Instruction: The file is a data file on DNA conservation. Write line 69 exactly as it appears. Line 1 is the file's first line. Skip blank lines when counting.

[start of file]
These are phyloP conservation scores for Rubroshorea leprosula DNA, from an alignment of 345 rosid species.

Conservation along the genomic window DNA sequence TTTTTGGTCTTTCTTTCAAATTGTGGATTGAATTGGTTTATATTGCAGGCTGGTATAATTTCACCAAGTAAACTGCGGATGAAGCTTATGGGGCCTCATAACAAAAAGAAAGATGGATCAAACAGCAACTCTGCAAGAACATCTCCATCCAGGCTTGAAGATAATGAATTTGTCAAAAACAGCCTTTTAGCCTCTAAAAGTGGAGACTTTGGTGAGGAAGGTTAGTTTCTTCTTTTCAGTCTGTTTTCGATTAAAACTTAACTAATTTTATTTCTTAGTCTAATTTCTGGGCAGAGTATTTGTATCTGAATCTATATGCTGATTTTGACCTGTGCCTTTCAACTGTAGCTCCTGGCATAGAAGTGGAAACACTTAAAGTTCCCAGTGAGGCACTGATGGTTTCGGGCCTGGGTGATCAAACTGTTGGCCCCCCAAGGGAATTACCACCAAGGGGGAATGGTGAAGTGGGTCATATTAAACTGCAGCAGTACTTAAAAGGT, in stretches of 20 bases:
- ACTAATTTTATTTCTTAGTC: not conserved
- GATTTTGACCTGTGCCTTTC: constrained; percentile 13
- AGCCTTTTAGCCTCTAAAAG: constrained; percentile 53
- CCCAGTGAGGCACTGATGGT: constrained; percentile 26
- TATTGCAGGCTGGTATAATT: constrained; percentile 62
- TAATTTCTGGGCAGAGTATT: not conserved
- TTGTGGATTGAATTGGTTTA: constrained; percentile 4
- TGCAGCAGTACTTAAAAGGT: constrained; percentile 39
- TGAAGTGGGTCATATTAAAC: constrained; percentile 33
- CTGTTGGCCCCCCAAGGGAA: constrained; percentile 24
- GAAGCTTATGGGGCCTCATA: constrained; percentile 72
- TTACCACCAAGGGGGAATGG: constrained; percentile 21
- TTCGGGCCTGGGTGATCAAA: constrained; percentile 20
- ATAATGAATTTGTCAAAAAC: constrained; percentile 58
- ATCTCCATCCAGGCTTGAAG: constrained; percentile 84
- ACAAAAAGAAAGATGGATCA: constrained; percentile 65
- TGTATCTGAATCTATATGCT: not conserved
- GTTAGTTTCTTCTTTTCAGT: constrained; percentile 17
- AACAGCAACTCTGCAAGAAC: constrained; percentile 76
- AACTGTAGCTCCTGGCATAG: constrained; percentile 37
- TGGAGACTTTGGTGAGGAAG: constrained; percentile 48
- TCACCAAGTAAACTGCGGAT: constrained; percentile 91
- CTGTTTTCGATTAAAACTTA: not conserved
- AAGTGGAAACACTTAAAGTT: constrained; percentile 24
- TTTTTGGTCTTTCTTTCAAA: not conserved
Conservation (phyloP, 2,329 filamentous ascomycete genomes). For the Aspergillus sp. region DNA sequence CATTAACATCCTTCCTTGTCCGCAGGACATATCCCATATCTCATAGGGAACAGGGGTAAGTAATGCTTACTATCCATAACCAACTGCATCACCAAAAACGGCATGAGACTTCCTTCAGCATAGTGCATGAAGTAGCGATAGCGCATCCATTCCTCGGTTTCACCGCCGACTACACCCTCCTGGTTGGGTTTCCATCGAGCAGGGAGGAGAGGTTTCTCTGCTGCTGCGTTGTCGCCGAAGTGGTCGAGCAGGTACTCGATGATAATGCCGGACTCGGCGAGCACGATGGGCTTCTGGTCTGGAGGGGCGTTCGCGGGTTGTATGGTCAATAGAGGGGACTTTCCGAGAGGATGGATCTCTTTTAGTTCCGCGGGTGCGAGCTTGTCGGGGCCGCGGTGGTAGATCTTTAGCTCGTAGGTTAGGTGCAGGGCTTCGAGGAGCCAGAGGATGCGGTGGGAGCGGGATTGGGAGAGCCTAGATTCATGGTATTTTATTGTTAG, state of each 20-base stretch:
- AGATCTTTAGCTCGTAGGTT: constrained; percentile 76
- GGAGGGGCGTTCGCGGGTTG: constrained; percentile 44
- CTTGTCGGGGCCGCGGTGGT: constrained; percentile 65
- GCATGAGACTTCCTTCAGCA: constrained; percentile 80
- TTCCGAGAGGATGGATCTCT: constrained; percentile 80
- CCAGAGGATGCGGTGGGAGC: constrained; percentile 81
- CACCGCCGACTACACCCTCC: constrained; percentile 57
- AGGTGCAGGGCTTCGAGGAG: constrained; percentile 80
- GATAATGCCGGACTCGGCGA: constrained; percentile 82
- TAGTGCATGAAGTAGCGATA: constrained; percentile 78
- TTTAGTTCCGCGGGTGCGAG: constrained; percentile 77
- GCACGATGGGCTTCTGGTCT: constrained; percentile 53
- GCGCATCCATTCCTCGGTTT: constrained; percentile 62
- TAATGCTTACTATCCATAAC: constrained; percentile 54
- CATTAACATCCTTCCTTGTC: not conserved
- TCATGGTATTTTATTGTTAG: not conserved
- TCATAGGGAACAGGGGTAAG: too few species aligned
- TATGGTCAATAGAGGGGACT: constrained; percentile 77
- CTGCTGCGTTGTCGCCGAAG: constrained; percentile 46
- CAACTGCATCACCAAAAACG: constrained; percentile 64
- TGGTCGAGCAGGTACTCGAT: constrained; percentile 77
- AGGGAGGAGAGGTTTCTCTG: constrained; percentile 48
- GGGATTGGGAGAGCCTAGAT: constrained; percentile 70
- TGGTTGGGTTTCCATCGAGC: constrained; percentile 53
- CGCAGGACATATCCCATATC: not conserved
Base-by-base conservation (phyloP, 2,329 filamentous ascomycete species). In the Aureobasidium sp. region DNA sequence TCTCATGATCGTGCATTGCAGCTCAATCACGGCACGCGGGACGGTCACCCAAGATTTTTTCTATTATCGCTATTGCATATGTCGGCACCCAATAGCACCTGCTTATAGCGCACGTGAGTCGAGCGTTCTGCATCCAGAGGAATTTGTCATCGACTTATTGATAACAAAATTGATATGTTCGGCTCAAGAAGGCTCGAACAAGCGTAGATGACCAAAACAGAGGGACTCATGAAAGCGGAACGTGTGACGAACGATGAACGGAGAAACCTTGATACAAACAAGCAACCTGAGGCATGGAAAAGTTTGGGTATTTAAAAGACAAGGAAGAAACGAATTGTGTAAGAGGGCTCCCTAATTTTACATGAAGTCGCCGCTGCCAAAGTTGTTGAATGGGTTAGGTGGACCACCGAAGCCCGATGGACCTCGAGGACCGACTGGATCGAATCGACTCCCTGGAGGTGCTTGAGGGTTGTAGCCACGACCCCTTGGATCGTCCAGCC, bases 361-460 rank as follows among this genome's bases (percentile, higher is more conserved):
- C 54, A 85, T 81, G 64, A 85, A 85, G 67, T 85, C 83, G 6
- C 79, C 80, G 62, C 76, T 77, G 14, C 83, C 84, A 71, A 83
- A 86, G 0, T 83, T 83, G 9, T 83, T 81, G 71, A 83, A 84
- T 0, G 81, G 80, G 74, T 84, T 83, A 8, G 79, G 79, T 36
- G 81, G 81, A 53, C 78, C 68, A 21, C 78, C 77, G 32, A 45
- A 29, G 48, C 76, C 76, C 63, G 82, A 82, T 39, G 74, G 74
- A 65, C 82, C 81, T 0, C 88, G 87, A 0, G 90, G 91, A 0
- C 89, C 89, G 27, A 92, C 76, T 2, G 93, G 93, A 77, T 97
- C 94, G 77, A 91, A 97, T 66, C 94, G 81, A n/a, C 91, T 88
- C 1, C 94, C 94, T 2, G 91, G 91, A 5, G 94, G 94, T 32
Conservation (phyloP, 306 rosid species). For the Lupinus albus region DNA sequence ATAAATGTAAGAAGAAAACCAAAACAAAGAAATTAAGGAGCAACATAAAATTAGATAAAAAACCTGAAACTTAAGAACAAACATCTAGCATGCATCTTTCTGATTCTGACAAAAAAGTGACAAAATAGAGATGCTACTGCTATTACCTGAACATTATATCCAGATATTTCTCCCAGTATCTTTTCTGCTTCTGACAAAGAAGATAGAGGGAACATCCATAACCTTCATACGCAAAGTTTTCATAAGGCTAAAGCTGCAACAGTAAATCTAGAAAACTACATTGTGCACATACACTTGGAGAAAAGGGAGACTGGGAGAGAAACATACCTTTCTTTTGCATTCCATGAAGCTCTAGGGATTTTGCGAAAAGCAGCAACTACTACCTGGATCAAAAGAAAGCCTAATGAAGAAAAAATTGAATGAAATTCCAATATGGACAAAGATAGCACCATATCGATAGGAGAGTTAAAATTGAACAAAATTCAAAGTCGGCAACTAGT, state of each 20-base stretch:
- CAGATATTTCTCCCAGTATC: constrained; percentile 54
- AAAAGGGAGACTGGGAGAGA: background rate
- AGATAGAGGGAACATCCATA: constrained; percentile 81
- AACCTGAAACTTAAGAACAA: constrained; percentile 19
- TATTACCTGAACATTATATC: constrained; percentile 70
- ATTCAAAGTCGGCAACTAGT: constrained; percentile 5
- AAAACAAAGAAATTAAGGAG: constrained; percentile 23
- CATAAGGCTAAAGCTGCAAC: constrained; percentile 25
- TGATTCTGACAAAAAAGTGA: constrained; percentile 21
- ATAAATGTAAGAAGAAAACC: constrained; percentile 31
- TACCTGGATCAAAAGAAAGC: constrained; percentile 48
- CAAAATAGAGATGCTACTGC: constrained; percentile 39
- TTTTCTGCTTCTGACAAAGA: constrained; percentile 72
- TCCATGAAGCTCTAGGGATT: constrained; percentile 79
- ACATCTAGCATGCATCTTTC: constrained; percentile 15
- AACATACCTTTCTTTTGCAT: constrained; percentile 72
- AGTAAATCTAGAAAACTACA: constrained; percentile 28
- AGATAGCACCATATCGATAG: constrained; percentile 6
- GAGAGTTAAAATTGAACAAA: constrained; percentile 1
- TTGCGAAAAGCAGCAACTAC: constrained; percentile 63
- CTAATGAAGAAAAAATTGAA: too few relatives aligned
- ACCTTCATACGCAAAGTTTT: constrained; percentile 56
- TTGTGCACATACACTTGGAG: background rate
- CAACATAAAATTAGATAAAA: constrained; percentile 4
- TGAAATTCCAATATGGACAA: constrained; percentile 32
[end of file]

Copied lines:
- AACCTGAAACTTAAGAACAA: constrained; percentile 19